With so many people struggling to make ends meet, we need to create more good jobs with fair wages and benefits. That includes healthcare coverage. At the “It’s Our HealthCare” Community Forum at the Tubman-Chavez Center last Friday, I spoke to Yolanda Plasencia, a young mother without health insurance who has terminal cancer and a year to live. If she had health insurance and had received medical attention sooner, she might be able to see her children grow up. Her story is both moving and maddening.

City government can make a real difference on these issues. For example, I oppose “big box” supercenters in our city, bringing low-paying, low-benefit jobs that drive out our small businesses.

I also oppose the contracting out of city workers’ jobs. We too often end up with city services that are profit-driven, of inferior quality, and that cut costs by cutting wages and benefits.

On the City Council, I will never forget the advances that American unions have brought to all workers, unionized or not. American unions brought all of us safer working conditions, protections against sweatshops, the minimum wage and family and medical leave.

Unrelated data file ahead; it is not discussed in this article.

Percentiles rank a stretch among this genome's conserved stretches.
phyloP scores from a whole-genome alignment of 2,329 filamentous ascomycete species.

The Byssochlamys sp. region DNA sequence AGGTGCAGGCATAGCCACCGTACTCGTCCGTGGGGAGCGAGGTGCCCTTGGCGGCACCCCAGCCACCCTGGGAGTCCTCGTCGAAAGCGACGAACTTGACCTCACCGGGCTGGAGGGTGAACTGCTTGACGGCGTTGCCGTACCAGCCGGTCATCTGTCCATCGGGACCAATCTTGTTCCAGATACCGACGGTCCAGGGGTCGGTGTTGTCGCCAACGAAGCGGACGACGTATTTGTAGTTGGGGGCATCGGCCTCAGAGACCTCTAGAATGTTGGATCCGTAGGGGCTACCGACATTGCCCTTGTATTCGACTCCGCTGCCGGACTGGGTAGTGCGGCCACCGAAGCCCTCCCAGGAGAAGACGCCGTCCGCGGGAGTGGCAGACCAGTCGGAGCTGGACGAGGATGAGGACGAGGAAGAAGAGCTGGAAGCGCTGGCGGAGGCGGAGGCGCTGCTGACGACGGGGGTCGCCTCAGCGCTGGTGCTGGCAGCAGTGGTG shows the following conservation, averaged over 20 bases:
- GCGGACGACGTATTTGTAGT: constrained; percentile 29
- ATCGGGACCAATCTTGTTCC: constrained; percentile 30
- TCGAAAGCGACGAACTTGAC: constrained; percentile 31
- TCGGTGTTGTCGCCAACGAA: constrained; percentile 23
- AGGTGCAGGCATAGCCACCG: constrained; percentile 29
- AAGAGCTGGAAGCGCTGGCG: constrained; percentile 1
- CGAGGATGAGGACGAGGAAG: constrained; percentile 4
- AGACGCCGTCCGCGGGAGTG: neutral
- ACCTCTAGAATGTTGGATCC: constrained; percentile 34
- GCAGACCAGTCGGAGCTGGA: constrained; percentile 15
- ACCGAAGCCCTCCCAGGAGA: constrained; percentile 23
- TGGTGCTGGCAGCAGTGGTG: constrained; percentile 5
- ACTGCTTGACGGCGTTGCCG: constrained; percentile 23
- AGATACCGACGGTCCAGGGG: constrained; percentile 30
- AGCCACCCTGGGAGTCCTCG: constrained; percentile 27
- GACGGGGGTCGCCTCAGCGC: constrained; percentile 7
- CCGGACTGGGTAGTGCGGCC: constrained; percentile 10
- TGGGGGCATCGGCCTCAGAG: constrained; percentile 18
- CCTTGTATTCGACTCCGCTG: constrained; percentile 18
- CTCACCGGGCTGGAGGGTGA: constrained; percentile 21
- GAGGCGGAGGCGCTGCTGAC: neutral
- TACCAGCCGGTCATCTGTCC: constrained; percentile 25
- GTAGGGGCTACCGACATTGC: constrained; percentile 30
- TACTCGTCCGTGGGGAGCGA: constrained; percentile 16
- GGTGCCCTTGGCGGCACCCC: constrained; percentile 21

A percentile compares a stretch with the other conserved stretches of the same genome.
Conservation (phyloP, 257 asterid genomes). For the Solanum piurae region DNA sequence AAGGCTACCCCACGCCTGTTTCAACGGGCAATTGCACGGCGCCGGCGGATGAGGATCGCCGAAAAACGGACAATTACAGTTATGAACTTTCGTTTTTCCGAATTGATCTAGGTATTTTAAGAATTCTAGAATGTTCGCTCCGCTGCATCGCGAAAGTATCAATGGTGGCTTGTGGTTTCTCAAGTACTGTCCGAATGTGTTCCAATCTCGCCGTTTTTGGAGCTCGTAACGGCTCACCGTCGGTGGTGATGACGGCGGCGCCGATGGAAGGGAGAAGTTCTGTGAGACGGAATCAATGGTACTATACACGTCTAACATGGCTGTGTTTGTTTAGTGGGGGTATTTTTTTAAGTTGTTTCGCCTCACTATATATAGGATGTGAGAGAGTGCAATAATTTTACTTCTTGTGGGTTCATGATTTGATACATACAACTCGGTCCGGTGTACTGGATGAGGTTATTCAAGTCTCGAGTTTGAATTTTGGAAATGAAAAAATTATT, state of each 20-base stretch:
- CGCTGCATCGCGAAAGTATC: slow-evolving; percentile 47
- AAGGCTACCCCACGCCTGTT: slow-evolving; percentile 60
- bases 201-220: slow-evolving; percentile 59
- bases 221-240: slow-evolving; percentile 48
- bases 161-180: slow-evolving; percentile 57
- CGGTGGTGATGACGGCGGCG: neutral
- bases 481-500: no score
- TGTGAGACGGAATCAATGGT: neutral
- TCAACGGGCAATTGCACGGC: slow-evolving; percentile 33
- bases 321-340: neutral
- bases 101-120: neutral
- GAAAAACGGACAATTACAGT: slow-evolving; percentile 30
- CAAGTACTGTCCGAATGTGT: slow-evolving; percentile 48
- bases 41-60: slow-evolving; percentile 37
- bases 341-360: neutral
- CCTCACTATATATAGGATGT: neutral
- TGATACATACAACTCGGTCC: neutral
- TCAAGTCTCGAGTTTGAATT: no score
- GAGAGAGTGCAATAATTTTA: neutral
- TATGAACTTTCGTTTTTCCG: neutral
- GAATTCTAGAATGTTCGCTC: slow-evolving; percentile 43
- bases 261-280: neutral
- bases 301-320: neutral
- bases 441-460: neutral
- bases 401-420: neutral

I know from personal experience the difference that unions can make in improving the lives of workers. When I worked for Metro Networks up in that tall white building at the northeast side of the 163 and the 8 freeways, I was a member of the American Federation of Television and Radio Artists (AFTRA). Because of the union, I earned more than I would have at non-union Clear Channel, and I had better job security. The union negotiated for health insurance and retirement benefits.

Although I have left journalism and AFTRA, I have kept my commitment to working people. I walked with UFCW workers on the picket line during the grocery strike. I spoke publicly about the correlation of the crime spike in North Park with the reduction in officers on the street due to the departure of our police for better-paying jobs elsewhere. I joined AFSCME and MEA workers and testified in favor of requiring the mayor to get council approval before making mid-year budget cuts affecting city services and workers. I’ve leafleted in support of SEIU janitors, boycotted in support of UNITE-HERE hotel workers, protested the governor with CSEA and CTA, rallied with CWA workers in support of a contract at Channel 10, and stood with the Teamsters to organize bus drivers.

If you elect me to the city council, you know where I’ll stand. If you agree with me on these crucial issues, I hope you’ll join my grassroots campaign for the City Council.

I look forward to your comments and questions about the challenges facing us.

Thanks for visiting.

STEPHEN WHITBURN

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